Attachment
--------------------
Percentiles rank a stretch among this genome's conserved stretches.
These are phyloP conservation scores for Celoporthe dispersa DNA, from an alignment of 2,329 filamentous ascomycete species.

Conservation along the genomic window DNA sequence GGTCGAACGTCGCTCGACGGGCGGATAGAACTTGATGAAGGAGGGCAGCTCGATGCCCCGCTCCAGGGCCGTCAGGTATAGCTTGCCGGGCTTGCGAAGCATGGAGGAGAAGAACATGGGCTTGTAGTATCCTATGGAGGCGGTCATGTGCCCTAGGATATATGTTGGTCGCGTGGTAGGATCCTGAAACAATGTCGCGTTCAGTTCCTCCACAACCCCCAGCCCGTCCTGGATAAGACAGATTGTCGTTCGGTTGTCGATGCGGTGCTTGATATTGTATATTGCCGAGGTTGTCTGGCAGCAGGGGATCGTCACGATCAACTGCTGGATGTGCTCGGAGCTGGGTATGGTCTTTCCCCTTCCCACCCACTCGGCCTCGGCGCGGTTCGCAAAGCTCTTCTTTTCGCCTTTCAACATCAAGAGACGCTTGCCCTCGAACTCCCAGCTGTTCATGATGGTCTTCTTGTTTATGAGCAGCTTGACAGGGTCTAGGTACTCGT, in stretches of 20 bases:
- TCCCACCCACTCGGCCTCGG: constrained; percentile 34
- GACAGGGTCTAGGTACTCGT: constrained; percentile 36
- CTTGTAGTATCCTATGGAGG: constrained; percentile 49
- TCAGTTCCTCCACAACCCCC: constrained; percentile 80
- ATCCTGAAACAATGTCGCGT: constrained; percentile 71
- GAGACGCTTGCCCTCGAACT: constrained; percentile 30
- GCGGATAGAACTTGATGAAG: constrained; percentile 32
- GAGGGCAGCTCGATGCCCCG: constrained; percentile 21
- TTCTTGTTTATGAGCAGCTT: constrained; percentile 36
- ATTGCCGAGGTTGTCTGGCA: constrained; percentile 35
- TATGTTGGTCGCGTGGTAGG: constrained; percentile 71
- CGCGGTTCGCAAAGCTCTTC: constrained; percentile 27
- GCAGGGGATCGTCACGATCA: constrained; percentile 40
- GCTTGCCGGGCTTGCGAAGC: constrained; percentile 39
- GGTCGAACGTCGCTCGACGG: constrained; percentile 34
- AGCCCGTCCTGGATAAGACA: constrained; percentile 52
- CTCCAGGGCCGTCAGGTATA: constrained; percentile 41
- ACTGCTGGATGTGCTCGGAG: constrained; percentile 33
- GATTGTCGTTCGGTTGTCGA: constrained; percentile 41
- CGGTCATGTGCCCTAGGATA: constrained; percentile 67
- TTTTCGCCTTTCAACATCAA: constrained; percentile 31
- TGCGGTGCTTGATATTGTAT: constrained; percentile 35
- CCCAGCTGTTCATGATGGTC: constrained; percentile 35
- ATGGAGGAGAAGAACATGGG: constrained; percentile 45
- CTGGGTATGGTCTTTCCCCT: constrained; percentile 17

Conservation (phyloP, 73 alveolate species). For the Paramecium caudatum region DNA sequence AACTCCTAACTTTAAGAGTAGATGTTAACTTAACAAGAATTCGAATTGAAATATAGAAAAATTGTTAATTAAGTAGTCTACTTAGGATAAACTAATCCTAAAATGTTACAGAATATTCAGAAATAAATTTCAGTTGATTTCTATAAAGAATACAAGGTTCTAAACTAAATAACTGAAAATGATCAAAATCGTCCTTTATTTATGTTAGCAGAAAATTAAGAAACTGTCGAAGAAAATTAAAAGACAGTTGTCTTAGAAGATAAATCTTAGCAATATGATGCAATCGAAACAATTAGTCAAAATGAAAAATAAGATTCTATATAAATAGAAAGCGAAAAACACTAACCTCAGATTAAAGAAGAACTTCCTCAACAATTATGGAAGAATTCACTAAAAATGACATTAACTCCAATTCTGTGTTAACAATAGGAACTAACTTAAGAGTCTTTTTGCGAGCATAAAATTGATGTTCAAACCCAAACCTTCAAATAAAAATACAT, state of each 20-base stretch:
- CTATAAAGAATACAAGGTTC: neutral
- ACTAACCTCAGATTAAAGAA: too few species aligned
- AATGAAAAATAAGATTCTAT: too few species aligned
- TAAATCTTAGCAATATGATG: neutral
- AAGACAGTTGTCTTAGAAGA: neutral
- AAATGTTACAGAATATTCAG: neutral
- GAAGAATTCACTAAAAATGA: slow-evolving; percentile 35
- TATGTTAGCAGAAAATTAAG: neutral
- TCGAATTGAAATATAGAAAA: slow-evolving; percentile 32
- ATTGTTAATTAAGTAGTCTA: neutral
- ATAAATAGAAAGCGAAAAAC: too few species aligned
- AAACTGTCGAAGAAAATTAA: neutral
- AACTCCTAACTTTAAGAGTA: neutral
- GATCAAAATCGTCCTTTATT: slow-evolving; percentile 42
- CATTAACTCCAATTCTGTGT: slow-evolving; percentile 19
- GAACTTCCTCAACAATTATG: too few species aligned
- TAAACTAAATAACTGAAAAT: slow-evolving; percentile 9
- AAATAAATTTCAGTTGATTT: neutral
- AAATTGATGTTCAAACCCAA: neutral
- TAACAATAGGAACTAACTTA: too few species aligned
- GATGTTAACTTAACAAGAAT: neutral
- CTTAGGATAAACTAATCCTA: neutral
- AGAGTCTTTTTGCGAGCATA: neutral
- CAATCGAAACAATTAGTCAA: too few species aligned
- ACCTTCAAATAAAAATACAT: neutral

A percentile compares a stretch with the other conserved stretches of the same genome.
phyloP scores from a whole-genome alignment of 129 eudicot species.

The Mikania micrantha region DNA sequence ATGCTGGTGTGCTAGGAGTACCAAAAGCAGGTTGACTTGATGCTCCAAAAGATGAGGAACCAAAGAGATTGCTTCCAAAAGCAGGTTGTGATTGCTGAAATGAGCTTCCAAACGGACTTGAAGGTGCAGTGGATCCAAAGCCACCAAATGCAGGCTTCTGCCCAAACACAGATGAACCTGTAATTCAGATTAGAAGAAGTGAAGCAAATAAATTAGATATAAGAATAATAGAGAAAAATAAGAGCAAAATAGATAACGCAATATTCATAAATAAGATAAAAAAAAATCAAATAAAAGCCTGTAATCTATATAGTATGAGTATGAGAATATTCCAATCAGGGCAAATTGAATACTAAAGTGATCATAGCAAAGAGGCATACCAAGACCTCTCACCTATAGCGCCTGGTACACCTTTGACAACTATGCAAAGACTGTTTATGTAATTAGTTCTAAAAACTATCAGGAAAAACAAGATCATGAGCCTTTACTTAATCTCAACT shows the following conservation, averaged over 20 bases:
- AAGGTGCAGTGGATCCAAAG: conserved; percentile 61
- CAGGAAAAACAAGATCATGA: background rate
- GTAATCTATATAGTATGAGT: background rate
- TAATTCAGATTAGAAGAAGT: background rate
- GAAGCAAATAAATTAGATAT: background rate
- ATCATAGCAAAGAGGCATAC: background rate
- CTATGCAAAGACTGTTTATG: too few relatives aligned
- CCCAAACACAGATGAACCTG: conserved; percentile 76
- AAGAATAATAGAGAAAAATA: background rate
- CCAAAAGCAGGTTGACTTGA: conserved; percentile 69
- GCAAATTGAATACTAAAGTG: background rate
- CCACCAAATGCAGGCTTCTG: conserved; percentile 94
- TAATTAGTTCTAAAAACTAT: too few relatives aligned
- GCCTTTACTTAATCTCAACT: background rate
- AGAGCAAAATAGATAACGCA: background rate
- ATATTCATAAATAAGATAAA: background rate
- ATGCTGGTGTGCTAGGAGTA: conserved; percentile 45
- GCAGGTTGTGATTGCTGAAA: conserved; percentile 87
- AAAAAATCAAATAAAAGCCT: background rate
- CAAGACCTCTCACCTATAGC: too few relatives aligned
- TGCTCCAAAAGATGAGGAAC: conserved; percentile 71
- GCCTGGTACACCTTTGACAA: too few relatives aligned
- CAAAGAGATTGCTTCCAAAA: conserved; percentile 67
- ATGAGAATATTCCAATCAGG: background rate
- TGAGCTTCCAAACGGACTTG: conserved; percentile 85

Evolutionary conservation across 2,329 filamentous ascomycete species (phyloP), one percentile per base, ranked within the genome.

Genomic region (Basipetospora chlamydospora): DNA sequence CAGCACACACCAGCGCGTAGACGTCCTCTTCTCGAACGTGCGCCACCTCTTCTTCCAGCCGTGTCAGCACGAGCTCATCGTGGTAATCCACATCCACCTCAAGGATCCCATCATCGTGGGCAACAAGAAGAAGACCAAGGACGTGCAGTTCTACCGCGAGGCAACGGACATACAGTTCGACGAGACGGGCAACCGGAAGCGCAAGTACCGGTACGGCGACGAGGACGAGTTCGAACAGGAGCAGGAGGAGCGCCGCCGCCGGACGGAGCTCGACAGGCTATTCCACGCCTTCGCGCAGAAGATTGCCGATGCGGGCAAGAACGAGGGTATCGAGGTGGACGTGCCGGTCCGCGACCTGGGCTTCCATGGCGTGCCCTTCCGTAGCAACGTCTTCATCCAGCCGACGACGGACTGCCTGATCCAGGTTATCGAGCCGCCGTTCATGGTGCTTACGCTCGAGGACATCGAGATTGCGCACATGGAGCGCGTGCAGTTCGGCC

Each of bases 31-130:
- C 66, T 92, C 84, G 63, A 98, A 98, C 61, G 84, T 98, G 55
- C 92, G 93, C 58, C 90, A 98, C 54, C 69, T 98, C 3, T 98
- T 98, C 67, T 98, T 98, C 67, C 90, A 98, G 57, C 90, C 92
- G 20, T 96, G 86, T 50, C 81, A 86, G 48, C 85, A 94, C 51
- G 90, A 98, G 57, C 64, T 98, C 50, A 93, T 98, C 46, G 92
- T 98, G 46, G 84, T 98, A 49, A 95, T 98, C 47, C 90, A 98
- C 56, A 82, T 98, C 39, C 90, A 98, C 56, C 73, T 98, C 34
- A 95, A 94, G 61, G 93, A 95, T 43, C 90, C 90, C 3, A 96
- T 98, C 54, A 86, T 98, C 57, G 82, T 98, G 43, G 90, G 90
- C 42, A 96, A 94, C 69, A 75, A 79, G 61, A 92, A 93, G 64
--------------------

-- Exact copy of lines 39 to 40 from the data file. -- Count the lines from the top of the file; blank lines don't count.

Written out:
- ATTGTTAATTAAGTAGTCTA: neutral
- ATAAATAGAAAGCGAAAAAC: too few species aligned